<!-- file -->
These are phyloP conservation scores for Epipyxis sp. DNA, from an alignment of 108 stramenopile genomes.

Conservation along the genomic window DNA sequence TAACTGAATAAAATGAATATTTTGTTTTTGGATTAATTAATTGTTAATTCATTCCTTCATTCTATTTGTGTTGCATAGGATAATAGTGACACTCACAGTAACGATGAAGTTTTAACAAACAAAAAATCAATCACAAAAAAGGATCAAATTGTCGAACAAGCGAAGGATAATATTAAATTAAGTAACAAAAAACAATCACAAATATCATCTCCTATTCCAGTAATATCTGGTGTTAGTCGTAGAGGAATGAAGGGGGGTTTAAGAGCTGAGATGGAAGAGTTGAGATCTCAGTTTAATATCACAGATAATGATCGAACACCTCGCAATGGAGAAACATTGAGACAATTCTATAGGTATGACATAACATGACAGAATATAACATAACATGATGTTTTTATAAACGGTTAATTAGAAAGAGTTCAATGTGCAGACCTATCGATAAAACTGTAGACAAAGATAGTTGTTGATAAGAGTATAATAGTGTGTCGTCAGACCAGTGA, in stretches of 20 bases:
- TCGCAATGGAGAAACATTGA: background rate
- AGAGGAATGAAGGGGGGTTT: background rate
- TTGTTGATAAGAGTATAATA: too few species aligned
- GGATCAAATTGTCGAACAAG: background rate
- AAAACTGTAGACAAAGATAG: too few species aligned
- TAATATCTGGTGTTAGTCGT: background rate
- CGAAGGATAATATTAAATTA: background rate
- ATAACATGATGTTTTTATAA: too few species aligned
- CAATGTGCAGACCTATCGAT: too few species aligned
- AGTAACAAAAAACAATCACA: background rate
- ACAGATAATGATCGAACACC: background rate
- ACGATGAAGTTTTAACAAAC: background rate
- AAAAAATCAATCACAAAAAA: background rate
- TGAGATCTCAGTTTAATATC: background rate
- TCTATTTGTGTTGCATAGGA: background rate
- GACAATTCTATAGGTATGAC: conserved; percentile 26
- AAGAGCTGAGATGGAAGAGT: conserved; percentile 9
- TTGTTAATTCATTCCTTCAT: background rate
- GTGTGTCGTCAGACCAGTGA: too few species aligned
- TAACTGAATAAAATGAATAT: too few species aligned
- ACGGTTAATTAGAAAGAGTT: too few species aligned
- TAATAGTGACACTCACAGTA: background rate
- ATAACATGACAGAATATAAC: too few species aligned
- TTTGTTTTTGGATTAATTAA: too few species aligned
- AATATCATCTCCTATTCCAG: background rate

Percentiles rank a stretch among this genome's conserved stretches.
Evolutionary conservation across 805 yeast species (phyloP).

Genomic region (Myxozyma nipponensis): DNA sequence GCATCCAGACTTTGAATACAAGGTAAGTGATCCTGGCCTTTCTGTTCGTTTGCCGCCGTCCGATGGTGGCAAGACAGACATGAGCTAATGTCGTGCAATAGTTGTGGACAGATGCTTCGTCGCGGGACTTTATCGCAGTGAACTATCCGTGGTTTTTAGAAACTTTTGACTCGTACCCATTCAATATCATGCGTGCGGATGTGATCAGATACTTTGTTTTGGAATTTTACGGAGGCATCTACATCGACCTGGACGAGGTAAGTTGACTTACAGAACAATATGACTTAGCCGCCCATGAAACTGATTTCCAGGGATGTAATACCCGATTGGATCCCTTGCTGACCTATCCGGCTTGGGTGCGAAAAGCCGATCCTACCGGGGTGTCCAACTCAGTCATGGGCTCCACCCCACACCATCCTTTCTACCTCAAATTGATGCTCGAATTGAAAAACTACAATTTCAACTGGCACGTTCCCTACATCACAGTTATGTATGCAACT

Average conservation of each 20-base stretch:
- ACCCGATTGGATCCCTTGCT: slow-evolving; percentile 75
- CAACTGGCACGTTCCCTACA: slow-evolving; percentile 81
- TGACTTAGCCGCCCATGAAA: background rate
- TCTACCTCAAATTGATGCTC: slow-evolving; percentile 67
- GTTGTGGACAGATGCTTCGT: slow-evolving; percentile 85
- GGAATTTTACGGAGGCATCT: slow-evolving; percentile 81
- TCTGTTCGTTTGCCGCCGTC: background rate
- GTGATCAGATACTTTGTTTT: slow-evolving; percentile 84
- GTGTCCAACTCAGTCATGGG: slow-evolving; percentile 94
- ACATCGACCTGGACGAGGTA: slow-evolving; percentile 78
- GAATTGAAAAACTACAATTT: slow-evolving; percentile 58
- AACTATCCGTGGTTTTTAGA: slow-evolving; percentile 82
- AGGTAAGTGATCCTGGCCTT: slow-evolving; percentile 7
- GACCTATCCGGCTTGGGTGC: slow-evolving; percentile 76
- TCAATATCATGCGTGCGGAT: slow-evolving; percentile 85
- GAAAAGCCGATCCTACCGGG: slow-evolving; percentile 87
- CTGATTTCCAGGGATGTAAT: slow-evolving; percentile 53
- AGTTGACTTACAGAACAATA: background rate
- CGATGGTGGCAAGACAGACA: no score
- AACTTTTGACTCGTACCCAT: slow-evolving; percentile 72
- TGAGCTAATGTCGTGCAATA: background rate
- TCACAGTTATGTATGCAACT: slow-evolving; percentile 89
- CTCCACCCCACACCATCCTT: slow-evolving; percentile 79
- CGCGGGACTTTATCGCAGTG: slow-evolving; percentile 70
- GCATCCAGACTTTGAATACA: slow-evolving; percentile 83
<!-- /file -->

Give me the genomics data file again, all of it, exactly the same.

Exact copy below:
These are phyloP conservation scores for Epipyxis sp. DNA, from an alignment of 108 stramenopile genomes.

Conservation along the genomic window DNA sequence TAACTGAATAAAATGAATATTTTGTTTTTGGATTAATTAATTGTTAATTCATTCCTTCATTCTATTTGTGTTGCATAGGATAATAGTGACACTCACAGTAACGATGAAGTTTTAACAAACAAAAAATCAATCACAAAAAAGGATCAAATTGTCGAACAAGCGAAGGATAATATTAAATTAAGTAACAAAAAACAATCACAAATATCATCTCCTATTCCAGTAATATCTGGTGTTAGTCGTAGAGGAATGAAGGGGGGTTTAAGAGCTGAGATGGAAGAGTTGAGATCTCAGTTTAATATCACAGATAATGATCGAACACCTCGCAATGGAGAAACATTGAGACAATTCTATAGGTATGACATAACATGACAGAATATAACATAACATGATGTTTTTATAAACGGTTAATTAGAAAGAGTTCAATGTGCAGACCTATCGATAAAACTGTAGACAAAGATAGTTGTTGATAAGAGTATAATAGTGTGTCGTCAGACCAGTGA, in stretches of 20 bases:
- TCGCAATGGAGAAACATTGA: background rate
- AGAGGAATGAAGGGGGGTTT: background rate
- TTGTTGATAAGAGTATAATA: too few species aligned
- GGATCAAATTGTCGAACAAG: background rate
- AAAACTGTAGACAAAGATAG: too few species aligned
- TAATATCTGGTGTTAGTCGT: background rate
- CGAAGGATAATATTAAATTA: background rate
- ATAACATGATGTTTTTATAA: too few species aligned
- CAATGTGCAGACCTATCGAT: too few species aligned
- AGTAACAAAAAACAATCACA: background rate
- ACAGATAATGATCGAACACC: background rate
- ACGATGAAGTTTTAACAAAC: background rate
- AAAAAATCAATCACAAAAAA: background rate
- TGAGATCTCAGTTTAATATC: background rate
- TCTATTTGTGTTGCATAGGA: background rate
- GACAATTCTATAGGTATGAC: conserved; percentile 26
- AAGAGCTGAGATGGAAGAGT: conserved; percentile 9
- TTGTTAATTCATTCCTTCAT: background rate
- GTGTGTCGTCAGACCAGTGA: too few species aligned
- TAACTGAATAAAATGAATAT: too few species aligned
- ACGGTTAATTAGAAAGAGTT: too few species aligned
- TAATAGTGACACTCACAGTA: background rate
- ATAACATGACAGAATATAAC: too few species aligned
- TTTGTTTTTGGATTAATTAA: too few species aligned
- AATATCATCTCCTATTCCAG: background rate

Percentiles rank a stretch among this genome's conserved stretches.
Evolutionary conservation across 805 yeast species (phyloP).

Genomic region (Myxozyma nipponensis): DNA sequence GCATCCAGACTTTGAATACAAGGTAAGTGATCCTGGCCTTTCTGTTCGTTTGCCGCCGTCCGATGGTGGCAAGACAGACATGAGCTAATGTCGTGCAATAGTTGTGGACAGATGCTTCGTCGCGGGACTTTATCGCAGTGAACTATCCGTGGTTTTTAGAAACTTTTGACTCGTACCCATTCAATATCATGCGTGCGGATGTGATCAGATACTTTGTTTTGGAATTTTACGGAGGCATCTACATCGACCTGGACGAGGTAAGTTGACTTACAGAACAATATGACTTAGCCGCCCATGAAACTGATTTCCAGGGATGTAATACCCGATTGGATCCCTTGCTGACCTATCCGGCTTGGGTGCGAAAAGCCGATCCTACCGGGGTGTCCAACTCAGTCATGGGCTCCACCCCACACCATCCTTTCTACCTCAAATTGATGCTCGAATTGAAAAACTACAATTTCAACTGGCACGTTCCCTACATCACAGTTATGTATGCAACT

Average conservation of each 20-base stretch:
- ACCCGATTGGATCCCTTGCT: slow-evolving; percentile 75
- CAACTGGCACGTTCCCTACA: slow-evolving; percentile 81
- TGACTTAGCCGCCCATGAAA: background rate
- TCTACCTCAAATTGATGCTC: slow-evolving; percentile 67
- GTTGTGGACAGATGCTTCGT: slow-evolving; percentile 85
- GGAATTTTACGGAGGCATCT: slow-evolving; percentile 81
- TCTGTTCGTTTGCCGCCGTC: background rate
- GTGATCAGATACTTTGTTTT: slow-evolving; percentile 84
- GTGTCCAACTCAGTCATGGG: slow-evolving; percentile 94
- ACATCGACCTGGACGAGGTA: slow-evolving; percentile 78
- GAATTGAAAAACTACAATTT: slow-evolving; percentile 58
- AACTATCCGTGGTTTTTAGA: slow-evolving; percentile 82
- AGGTAAGTGATCCTGGCCTT: slow-evolving; percentile 7
- GACCTATCCGGCTTGGGTGC: slow-evolving; percentile 76
- TCAATATCATGCGTGCGGAT: slow-evolving; percentile 85
- GAAAAGCCGATCCTACCGGG: slow-evolving; percentile 87
- CTGATTTCCAGGGATGTAAT: slow-evolving; percentile 53
- AGTTGACTTACAGAACAATA: background rate
- CGATGGTGGCAAGACAGACA: no score
- AACTTTTGACTCGTACCCAT: slow-evolving; percentile 72
- TGAGCTAATGTCGTGCAATA: background rate
- TCACAGTTATGTATGCAACT: slow-evolving; percentile 89
- CTCCACCCCACACCATCCTT: slow-evolving; percentile 79
- CGCGGGACTTTATCGCAGTG: slow-evolving; percentile 70
- GCATCCAGACTTTGAATACA: slow-evolving; percentile 83